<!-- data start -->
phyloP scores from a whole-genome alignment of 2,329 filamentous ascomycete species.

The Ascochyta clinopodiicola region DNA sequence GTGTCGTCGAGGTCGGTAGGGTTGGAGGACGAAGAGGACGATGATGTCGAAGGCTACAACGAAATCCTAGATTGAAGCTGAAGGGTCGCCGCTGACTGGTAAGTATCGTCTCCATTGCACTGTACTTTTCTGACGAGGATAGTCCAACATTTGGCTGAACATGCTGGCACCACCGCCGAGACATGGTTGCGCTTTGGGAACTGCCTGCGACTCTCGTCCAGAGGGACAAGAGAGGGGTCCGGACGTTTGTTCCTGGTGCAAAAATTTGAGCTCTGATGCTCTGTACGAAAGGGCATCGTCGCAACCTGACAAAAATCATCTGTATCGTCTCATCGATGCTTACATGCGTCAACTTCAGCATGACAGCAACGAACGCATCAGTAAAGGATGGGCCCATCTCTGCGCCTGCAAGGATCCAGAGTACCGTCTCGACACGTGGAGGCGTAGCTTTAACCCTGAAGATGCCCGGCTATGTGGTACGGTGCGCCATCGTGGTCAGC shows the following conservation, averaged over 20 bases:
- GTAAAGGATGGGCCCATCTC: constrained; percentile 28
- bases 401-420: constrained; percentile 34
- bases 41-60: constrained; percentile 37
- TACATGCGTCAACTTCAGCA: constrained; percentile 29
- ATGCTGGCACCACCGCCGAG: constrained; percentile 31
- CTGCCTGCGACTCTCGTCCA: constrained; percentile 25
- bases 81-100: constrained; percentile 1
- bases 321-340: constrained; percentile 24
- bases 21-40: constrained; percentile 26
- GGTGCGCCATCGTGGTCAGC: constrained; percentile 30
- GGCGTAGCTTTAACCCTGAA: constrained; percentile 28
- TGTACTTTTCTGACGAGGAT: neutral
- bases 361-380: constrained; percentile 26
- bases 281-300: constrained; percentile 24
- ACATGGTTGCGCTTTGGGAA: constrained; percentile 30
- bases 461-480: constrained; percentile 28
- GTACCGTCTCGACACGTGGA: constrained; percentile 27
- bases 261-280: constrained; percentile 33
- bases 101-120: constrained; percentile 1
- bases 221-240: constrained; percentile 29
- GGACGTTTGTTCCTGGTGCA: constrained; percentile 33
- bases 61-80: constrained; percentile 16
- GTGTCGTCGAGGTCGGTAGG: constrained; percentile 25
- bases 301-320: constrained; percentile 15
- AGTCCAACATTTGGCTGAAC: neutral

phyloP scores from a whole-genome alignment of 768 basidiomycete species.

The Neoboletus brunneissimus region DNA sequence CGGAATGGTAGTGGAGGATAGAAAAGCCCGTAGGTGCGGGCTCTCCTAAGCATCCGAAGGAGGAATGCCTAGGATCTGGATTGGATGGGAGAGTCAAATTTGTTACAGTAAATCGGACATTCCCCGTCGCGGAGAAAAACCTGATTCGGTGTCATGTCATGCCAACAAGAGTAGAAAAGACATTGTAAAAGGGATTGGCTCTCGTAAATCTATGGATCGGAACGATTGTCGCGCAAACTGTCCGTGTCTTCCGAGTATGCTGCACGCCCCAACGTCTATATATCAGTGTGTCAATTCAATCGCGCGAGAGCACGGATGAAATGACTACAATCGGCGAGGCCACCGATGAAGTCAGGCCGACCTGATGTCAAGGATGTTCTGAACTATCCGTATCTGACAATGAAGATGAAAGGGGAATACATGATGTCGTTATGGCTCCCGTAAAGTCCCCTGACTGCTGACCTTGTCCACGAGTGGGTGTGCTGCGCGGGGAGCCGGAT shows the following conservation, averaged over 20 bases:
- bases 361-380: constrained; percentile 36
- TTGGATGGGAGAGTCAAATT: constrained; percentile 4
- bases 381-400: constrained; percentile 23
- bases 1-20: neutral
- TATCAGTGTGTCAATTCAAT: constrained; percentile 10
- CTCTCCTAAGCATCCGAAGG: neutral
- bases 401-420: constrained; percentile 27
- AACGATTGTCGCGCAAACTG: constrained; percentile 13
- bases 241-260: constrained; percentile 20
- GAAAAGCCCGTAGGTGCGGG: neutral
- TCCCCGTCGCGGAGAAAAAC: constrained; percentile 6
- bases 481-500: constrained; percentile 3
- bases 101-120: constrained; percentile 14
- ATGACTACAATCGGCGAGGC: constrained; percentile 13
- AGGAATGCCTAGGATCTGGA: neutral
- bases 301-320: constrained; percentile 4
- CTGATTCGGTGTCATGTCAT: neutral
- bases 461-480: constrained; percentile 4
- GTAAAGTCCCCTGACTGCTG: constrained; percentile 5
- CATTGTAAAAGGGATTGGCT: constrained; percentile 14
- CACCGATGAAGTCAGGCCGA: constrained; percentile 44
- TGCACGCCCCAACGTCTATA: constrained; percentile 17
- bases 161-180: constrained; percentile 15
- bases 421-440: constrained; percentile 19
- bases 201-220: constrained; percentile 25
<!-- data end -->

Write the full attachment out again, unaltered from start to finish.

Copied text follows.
phyloP scores from a whole-genome alignment of 2,329 filamentous ascomycete species.

The Ascochyta clinopodiicola region DNA sequence GTGTCGTCGAGGTCGGTAGGGTTGGAGGACGAAGAGGACGATGATGTCGAAGGCTACAACGAAATCCTAGATTGAAGCTGAAGGGTCGCCGCTGACTGGTAAGTATCGTCTCCATTGCACTGTACTTTTCTGACGAGGATAGTCCAACATTTGGCTGAACATGCTGGCACCACCGCCGAGACATGGTTGCGCTTTGGGAACTGCCTGCGACTCTCGTCCAGAGGGACAAGAGAGGGGTCCGGACGTTTGTTCCTGGTGCAAAAATTTGAGCTCTGATGCTCTGTACGAAAGGGCATCGTCGCAACCTGACAAAAATCATCTGTATCGTCTCATCGATGCTTACATGCGTCAACTTCAGCATGACAGCAACGAACGCATCAGTAAAGGATGGGCCCATCTCTGCGCCTGCAAGGATCCAGAGTACCGTCTCGACACGTGGAGGCGTAGCTTTAACCCTGAAGATGCCCGGCTATGTGGTACGGTGCGCCATCGTGGTCAGC shows the following conservation, averaged over 20 bases:
- GTAAAGGATGGGCCCATCTC: constrained; percentile 28
- bases 401-420: constrained; percentile 34
- bases 41-60: constrained; percentile 37
- TACATGCGTCAACTTCAGCA: constrained; percentile 29
- ATGCTGGCACCACCGCCGAG: constrained; percentile 31
- CTGCCTGCGACTCTCGTCCA: constrained; percentile 25
- bases 81-100: constrained; percentile 1
- bases 321-340: constrained; percentile 24
- bases 21-40: constrained; percentile 26
- GGTGCGCCATCGTGGTCAGC: constrained; percentile 30
- GGCGTAGCTTTAACCCTGAA: constrained; percentile 28
- TGTACTTTTCTGACGAGGAT: neutral
- bases 361-380: constrained; percentile 26
- bases 281-300: constrained; percentile 24
- ACATGGTTGCGCTTTGGGAA: constrained; percentile 30
- bases 461-480: constrained; percentile 28
- GTACCGTCTCGACACGTGGA: constrained; percentile 27
- bases 261-280: constrained; percentile 33
- bases 101-120: constrained; percentile 1
- bases 221-240: constrained; percentile 29
- GGACGTTTGTTCCTGGTGCA: constrained; percentile 33
- bases 61-80: constrained; percentile 16
- GTGTCGTCGAGGTCGGTAGG: constrained; percentile 25
- bases 301-320: constrained; percentile 15
- AGTCCAACATTTGGCTGAAC: neutral

phyloP scores from a whole-genome alignment of 768 basidiomycete species.

The Neoboletus brunneissimus region DNA sequence CGGAATGGTAGTGGAGGATAGAAAAGCCCGTAGGTGCGGGCTCTCCTAAGCATCCGAAGGAGGAATGCCTAGGATCTGGATTGGATGGGAGAGTCAAATTTGTTACAGTAAATCGGACATTCCCCGTCGCGGAGAAAAACCTGATTCGGTGTCATGTCATGCCAACAAGAGTAGAAAAGACATTGTAAAAGGGATTGGCTCTCGTAAATCTATGGATCGGAACGATTGTCGCGCAAACTGTCCGTGTCTTCCGAGTATGCTGCACGCCCCAACGTCTATATATCAGTGTGTCAATTCAATCGCGCGAGAGCACGGATGAAATGACTACAATCGGCGAGGCCACCGATGAAGTCAGGCCGACCTGATGTCAAGGATGTTCTGAACTATCCGTATCTGACAATGAAGATGAAAGGGGAATACATGATGTCGTTATGGCTCCCGTAAAGTCCCCTGACTGCTGACCTTGTCCACGAGTGGGTGTGCTGCGCGGGGAGCCGGAT shows the following conservation, averaged over 20 bases:
- bases 361-380: constrained; percentile 36
- TTGGATGGGAGAGTCAAATT: constrained; percentile 4
- bases 381-400: constrained; percentile 23
- bases 1-20: neutral
- TATCAGTGTGTCAATTCAAT: constrained; percentile 10
- CTCTCCTAAGCATCCGAAGG: neutral
- bases 401-420: constrained; percentile 27
- AACGATTGTCGCGCAAACTG: constrained; percentile 13
- bases 241-260: constrained; percentile 20
- GAAAAGCCCGTAGGTGCGGG: neutral
- TCCCCGTCGCGGAGAAAAAC: constrained; percentile 6
- bases 481-500: constrained; percentile 3
- bases 101-120: constrained; percentile 14
- ATGACTACAATCGGCGAGGC: constrained; percentile 13
- AGGAATGCCTAGGATCTGGA: neutral
- bases 301-320: constrained; percentile 4
- CTGATTCGGTGTCATGTCAT: neutral
- bases 461-480: constrained; percentile 4
- GTAAAGTCCCCTGACTGCTG: constrained; percentile 5
- CATTGTAAAAGGGATTGGCT: constrained; percentile 14
- CACCGATGAAGTCAGGCCGA: constrained; percentile 44
- TGCACGCCCCAACGTCTATA: constrained; percentile 17
- bases 161-180: constrained; percentile 15
- bases 421-440: constrained; percentile 19
- bases 201-220: constrained; percentile 25